Penataran Pande Tamblingan Temple: The Center of Weapon Making in the Ancient Balinese Period
Penataran Pande Tamblingan Temple, located in Munduk Village, Bali, is one of the island's prominent historical cultural sites. The temple commemorates a group of ancient Balinese blacksmiths, called Pande, who had an important role in the manufacture of weapons and war tools. Located on the shores of beautiful Lake Tamblingan, the temple also illustrates the richness of Balinese culture with its distinctive architecture, including the multi-layered meru roof. Despite its past destruction by the Majapahit army, Pura Pande Tamblingan is still a silent witness to Bali's history and a quiet and cool place of worship for the pandes or blacksmiths who played an important role in Balinese society.
Bali is an island known for its natural beauty and rich culture. One of the interesting aspects of Balinese culture is the temple, which is a Hindu place of worship. Bali has thousands of temples scattered in various regions, ranging from large temples that become tourist icons, to small temples that become sacred places for the local community. One of the temples that has high historical, cultural and religious value is Penataran Pande Tamblingan Temple.
Pande is a group of blacksmiths who have expertise in making weapons and war tools. They received special treatment from the Balinese kings because their expertise was vital to the defense of the kingdom. Ancient inscriptions show evidence of the Pande's existence in various parts of Bali, including Tamblingan, which was a center of weapon making.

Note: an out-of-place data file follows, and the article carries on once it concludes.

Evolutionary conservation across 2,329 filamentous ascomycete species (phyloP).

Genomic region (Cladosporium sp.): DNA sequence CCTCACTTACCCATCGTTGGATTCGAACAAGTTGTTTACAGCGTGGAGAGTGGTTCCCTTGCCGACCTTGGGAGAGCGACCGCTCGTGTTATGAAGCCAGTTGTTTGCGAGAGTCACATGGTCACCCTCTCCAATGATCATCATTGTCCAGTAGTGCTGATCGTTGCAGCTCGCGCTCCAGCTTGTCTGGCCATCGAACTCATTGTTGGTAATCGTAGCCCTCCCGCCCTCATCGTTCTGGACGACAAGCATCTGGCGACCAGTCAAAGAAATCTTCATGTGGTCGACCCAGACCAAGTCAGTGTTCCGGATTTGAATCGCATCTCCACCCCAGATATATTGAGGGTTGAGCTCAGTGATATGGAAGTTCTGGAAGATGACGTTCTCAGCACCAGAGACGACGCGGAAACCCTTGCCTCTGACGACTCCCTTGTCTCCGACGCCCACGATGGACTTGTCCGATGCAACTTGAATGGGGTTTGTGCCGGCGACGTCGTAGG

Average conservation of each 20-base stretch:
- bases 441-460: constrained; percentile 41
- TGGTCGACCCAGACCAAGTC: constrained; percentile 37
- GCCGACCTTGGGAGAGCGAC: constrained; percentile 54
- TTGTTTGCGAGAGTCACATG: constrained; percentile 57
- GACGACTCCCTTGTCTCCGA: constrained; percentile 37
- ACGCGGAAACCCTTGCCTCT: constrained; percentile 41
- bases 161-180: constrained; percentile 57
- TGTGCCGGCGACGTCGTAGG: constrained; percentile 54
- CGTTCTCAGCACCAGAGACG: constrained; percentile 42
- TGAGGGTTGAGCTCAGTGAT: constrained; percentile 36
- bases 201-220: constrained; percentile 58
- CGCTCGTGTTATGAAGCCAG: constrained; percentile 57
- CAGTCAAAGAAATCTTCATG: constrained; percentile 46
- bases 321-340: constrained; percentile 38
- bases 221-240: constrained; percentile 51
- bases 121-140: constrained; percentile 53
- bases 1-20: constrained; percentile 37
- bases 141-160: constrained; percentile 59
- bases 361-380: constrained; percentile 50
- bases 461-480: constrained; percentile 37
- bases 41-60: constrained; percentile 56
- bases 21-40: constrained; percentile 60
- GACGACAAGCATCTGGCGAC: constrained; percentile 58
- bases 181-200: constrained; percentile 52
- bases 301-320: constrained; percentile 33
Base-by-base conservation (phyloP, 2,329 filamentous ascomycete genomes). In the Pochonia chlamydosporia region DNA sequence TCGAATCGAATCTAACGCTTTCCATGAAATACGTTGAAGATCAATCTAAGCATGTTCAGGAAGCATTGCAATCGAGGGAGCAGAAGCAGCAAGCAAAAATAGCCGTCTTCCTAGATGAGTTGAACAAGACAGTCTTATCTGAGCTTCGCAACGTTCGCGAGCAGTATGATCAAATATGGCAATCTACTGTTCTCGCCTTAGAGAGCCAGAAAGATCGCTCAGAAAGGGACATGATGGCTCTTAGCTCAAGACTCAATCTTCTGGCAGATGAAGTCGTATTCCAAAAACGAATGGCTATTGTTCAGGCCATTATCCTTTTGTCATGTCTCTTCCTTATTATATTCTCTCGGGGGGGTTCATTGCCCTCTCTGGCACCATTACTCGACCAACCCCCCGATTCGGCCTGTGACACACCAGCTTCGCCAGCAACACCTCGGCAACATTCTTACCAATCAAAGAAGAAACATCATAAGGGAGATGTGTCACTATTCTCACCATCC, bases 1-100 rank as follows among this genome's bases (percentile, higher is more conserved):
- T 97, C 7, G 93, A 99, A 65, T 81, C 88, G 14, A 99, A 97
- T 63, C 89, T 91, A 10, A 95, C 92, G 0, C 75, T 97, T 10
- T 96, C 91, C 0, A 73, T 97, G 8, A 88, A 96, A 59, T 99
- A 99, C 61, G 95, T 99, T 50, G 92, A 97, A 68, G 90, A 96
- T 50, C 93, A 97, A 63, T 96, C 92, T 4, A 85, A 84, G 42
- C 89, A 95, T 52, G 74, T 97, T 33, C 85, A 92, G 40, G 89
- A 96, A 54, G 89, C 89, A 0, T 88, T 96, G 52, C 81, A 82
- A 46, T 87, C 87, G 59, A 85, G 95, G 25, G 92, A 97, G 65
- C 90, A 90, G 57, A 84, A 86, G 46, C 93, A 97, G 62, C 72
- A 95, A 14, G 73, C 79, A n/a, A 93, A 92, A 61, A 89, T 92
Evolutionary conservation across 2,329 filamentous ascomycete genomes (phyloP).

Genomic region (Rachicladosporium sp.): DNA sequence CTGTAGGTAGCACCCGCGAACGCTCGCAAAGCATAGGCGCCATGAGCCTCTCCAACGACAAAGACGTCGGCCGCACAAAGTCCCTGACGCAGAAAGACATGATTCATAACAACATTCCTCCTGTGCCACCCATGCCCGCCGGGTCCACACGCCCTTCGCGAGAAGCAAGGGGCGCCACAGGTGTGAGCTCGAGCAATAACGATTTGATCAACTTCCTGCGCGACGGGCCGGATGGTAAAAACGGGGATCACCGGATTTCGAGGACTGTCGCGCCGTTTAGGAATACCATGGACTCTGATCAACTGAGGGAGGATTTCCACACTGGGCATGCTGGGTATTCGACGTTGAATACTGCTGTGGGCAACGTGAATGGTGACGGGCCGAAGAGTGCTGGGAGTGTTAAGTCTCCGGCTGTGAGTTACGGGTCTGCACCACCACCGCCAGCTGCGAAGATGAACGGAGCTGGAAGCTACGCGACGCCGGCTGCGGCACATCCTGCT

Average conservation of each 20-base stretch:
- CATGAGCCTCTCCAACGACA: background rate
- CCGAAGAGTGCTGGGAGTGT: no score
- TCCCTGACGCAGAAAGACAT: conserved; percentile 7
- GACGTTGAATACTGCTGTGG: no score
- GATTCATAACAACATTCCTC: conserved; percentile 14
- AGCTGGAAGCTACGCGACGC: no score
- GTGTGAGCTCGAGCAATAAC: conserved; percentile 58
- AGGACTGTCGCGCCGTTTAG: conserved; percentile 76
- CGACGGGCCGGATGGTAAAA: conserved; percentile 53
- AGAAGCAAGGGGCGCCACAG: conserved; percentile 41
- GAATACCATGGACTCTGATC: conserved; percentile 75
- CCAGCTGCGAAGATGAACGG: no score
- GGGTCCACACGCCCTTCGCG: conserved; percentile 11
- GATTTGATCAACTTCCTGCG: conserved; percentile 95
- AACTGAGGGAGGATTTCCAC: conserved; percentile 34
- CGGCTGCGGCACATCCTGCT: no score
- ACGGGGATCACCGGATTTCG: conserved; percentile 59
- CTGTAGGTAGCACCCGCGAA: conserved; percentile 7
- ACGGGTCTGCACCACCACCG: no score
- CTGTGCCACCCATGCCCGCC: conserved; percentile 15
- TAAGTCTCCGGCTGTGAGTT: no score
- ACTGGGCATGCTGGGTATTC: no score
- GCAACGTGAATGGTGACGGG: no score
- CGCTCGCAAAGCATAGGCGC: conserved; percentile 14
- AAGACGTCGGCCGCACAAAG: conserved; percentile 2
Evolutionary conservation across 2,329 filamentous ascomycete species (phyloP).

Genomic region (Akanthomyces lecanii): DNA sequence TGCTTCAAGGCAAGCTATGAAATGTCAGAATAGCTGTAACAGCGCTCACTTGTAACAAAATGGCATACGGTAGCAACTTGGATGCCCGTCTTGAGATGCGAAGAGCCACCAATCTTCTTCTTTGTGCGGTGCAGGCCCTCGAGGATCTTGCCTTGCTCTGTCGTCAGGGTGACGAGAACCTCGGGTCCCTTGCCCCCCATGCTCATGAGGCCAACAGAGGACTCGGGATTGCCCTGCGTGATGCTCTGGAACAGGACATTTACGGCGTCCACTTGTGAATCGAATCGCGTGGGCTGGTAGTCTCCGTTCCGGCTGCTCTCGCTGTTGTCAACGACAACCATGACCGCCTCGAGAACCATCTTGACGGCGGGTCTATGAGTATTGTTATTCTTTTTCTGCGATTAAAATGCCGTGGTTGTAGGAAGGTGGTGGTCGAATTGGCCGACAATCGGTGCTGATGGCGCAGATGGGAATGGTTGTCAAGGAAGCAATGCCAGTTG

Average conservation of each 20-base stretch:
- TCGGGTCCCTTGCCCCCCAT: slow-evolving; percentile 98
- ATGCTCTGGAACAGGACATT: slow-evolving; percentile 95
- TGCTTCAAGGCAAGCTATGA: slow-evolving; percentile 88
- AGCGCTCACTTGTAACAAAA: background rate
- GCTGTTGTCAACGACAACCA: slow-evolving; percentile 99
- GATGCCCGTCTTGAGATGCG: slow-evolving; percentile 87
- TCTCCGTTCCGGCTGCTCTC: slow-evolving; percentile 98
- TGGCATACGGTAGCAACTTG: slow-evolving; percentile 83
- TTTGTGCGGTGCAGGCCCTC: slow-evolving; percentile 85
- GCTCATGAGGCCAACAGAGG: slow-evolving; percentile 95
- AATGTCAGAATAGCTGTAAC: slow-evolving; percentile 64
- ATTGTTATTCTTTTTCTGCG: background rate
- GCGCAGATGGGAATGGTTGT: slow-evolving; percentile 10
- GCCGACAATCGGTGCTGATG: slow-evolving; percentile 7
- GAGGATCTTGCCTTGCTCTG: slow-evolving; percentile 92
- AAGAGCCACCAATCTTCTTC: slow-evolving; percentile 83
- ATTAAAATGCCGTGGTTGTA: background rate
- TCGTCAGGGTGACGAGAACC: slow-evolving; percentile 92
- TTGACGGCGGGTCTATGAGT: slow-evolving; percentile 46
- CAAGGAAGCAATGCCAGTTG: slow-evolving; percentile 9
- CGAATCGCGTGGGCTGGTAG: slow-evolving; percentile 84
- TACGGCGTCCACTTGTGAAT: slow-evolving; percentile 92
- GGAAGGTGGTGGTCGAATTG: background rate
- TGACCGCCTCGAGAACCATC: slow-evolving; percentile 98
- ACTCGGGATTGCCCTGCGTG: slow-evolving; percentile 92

Penataran Pande Tamblingan Temple (Photo Source: Private Collection)
Pande Tamblingan Temple is a temple located in Munduk Village, Banjar District, Buleleng Regency. This temple was established as a form of srada bhakti or respect and devotion to God Almighty in its manifestation as Hyang Pasupati, the patron god of pande or blacksmiths. The temple is located on the shores of Lake Tamblingan, one of Bali's beautiful twin lakes, and has typical Balinese architecture with a multi-layered roof called meru. In the temple grounds, there are some pre-historic relics and statues depicting figures in Hindu mythology.
However, the Tamblingan region suffered destruction by the Majapahit army under the leadership of Arya Cengceng. The surviving Tamblingan pandes were forced to flee and hide the inscriptions and other memande furniture. An attempt to repatriate them by the king of Bali also failed, and eventually, the Pande Tamblingan community never returned to the Tamblingan area. Their descendants hid their Pande identity, and many of them blended in with the Pande community that came to Bali after the fall of Majapahit. This became one of the dark chapters in the history of the Tamblingan Pande community, which was known for its expertise in weapons and war equipment.
Talking about Penataran Pande Tamblingan Temple, formerly known as Catur Lepus Temple, cannot be separated from the discovery of the Tamblingan Site which began with the discovery of a copper inscription plate by Pan Niki (Wanagiri Village resident) in 1997. The inscription dated 1306 Isaka, hereinafter referred to as the Tamblingan Inscription, contains an order from the regional ruler at that time to the Pande Besi residents in Tamblingan who had long left their village, to immediately return to Tamblingan to work as usual as before. The inscription is still neatly stored in Pamulungan Agung Temple, Gobleg Village, Banjar District, Buleleng Regency, and is made of copper plates where both sides contain inlays of Old Javanese script and language.